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InfoQ Homepage News Live From Redmond Coverage: LINQ Overview

Live From Redmond Coverage: LINQ Overview

Kit George presented the second installment of the live Orcas webcasts.

The first thing Kit George pointed out is that API designers can write their own LINQ providers that developers can use in the same way as the built-in providers. Creating a LINQ provider isn't trivial, but MS seems to be willing to offer advice.

The list of new features needed to support LINQ is impressive. Many of them are features that have been requested for years, others are most people never imagined would be introduced into VB and C#. The list given in the presentation is:

  • Query Expressions
  • XML Literals
  • XML Element Access
  • Nullable Types
  • Object Initializers
  • Local Type Inferance
  • Lambda Expressions
  • Rich Intellisense
  • Extension Methods
  • Expression Trees
  • Anonymous Types
  • Ternary Operator
  • Coalesce Operator
  • Partial Methods

Type inference was briefly covered. Type inference, already available in languages such as Haskell, has been discussed a lot recently in both .NET and Java.

Rich Intellisense refers to the much more proactive Intellisense engine. Tooltips and code completion is triggered earlier and, at times, with much more information than previous versions of Visual Studio.

Line continuation characters are required for LINQ queries in VB. And due to the length of a typical query, developers can be expected to see a lot of them.

In LINQ queries, the Select clause is optional. If included, it must appear after the From clause. This was primarily done to support Intellisense. If more than one field is included in the Select clause, an anonymous type is created with the appropriate properties. Alternately, normal objects can be created by passing in the fields to a constructor or object initializer.

The syntax for object initializers in VB is a little bulky, as it requires the use of the With keyword.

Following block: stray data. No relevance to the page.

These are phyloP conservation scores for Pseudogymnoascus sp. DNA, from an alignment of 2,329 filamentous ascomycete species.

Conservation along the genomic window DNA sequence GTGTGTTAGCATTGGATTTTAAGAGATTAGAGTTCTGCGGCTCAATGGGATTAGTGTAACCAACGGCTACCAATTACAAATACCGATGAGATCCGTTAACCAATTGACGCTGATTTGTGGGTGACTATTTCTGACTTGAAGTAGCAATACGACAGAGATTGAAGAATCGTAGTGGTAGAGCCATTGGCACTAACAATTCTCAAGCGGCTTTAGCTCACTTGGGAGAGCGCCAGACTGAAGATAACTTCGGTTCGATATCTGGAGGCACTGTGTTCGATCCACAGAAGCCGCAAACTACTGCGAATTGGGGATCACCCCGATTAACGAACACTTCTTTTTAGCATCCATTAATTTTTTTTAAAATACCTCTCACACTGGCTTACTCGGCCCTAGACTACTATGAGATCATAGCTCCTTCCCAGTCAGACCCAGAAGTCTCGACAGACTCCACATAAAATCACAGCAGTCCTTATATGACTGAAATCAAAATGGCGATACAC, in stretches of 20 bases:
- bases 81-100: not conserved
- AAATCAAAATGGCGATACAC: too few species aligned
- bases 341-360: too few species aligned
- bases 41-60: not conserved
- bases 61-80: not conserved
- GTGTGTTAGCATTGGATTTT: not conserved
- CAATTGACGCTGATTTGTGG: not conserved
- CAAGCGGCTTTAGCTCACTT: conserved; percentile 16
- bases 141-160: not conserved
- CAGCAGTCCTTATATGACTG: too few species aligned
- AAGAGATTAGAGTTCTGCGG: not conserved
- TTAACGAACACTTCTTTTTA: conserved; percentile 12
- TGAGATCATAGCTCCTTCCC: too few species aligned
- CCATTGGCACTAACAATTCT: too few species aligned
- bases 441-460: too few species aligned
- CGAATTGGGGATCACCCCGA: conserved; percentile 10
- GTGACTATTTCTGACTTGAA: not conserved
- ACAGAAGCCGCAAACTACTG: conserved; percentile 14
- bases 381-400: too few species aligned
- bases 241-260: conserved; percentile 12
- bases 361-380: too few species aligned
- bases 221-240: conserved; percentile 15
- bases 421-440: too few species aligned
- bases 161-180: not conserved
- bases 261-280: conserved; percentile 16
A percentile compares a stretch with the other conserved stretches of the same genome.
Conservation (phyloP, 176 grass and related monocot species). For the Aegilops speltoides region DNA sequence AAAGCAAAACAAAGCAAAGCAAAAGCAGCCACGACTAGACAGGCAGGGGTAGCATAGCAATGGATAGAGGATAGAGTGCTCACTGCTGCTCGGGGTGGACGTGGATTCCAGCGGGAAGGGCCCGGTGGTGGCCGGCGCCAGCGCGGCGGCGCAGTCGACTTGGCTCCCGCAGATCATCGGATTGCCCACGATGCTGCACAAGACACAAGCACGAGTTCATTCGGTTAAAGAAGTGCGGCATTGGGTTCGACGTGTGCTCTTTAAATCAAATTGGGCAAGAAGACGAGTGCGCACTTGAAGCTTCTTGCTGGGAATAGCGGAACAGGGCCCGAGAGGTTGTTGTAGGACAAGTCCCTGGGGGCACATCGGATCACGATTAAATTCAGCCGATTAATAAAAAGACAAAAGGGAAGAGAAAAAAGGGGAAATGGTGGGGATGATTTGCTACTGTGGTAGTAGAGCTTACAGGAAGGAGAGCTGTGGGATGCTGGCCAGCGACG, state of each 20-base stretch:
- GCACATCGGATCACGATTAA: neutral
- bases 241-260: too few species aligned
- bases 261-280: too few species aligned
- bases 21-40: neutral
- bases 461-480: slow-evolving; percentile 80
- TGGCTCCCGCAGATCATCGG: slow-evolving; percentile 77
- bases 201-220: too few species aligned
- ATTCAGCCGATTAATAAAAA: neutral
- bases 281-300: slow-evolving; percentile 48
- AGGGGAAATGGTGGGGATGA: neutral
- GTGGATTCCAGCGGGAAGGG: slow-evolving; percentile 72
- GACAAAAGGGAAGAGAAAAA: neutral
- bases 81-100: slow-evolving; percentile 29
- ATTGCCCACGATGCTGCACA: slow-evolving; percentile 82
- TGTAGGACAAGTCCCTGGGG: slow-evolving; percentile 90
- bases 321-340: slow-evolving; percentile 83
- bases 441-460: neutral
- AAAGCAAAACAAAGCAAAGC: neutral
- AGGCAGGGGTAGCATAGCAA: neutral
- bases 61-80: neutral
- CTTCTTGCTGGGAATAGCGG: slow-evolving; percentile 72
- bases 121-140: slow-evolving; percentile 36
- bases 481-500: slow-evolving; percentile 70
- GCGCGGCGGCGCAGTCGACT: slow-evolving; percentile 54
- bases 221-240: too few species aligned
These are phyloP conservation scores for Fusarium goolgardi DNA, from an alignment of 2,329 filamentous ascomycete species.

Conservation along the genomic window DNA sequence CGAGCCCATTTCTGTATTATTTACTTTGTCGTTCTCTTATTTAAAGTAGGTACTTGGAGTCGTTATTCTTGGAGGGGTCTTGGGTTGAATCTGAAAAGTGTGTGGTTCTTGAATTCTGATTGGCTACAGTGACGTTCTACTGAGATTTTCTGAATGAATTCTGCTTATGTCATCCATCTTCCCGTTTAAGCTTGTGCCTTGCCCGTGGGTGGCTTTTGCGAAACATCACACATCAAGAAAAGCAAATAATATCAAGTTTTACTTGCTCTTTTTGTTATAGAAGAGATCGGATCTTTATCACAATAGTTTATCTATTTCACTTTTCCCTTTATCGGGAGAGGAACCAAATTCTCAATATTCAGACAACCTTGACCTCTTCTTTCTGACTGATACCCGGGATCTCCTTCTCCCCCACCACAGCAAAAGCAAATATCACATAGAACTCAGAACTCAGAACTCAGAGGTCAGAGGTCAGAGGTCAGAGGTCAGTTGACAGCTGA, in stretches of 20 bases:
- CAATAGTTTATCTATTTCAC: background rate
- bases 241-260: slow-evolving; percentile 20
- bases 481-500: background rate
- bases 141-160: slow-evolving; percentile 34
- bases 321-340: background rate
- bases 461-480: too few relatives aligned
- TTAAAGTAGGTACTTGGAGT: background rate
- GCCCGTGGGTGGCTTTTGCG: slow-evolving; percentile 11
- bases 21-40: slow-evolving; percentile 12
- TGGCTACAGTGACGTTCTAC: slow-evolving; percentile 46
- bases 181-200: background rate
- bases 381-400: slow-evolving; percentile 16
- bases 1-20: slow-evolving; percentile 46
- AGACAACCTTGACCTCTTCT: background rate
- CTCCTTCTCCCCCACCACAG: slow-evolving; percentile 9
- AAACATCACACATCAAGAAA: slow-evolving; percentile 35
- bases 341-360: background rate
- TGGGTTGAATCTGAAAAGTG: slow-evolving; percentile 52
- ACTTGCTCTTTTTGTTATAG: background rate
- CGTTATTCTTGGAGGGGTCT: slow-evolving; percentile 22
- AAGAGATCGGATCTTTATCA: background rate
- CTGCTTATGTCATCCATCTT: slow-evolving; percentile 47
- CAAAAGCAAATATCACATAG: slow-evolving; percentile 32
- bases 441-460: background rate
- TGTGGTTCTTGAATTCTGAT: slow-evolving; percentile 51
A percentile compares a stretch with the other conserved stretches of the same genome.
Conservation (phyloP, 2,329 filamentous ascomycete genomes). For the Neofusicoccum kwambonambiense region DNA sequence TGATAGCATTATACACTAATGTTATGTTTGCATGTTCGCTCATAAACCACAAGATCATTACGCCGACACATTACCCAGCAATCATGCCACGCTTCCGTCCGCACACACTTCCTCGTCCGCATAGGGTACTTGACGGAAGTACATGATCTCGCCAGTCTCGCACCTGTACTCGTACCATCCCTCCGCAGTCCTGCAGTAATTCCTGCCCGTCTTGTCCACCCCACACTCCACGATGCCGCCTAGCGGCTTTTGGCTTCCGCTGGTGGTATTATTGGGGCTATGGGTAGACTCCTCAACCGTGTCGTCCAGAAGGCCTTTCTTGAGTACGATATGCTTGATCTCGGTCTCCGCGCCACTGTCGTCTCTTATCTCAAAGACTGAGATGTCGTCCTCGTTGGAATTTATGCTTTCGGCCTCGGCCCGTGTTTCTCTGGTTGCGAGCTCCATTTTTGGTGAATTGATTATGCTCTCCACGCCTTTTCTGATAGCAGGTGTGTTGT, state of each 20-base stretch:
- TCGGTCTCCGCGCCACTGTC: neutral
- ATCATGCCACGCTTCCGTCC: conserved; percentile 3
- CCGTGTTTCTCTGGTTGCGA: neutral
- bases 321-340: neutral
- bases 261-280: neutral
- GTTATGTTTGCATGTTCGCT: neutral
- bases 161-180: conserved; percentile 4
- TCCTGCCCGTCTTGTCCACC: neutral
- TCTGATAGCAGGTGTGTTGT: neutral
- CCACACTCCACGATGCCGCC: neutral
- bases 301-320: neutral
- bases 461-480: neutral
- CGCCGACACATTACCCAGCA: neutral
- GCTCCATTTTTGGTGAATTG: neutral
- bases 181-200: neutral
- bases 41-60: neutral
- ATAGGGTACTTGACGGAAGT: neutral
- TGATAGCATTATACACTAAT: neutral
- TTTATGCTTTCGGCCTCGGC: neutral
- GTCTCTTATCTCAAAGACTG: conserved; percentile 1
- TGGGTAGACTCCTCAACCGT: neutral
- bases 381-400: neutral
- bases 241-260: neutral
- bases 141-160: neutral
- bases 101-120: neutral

Other familiar SQL keywords such as Distinct are supported. The SQL feature "Top n" is exposed via the Take and Skip extension methods.

Unlike SQL, LINQ relies on early binding to types. This means that when binding to untyped collections the developer may have to specify the type the collection actually contains. For example, "From con As Control In Me.Controls".

Extensions methods are heavily used and can be applied to both classes and interfaces. Extensions methods for IEnumerable are included to cover common scenarios. In addition, anything you can do with the LINQ syntax can be done via these extension methods, allowing for the dynamic construction of queries.

Some features are missing from this Beta including Nullable types, Joins, Grouping, and Lambda expressions. They are expected to be included in Beta 2. LINQ providers are allowed to create their own aggregate functions for grouping.

If you want a single value from a query, say Max or Average value, the syntax changes slightly to "Dim value = Aggregate item In Collection Into Max(item)".

Queries use delayed execution. Until the data in the query is actually used, the query isn't processed. A query can even be written against another query, wherein the first query won't be executed until the results of second query is actually used, such as in a For Each loop.

LINQ to SQL supports SQL Server, but not other databases such as Oracle 10. Database vendors will have to create their own providers to enable LINQ access.

Orcas Beta 2 is expected between July and September.

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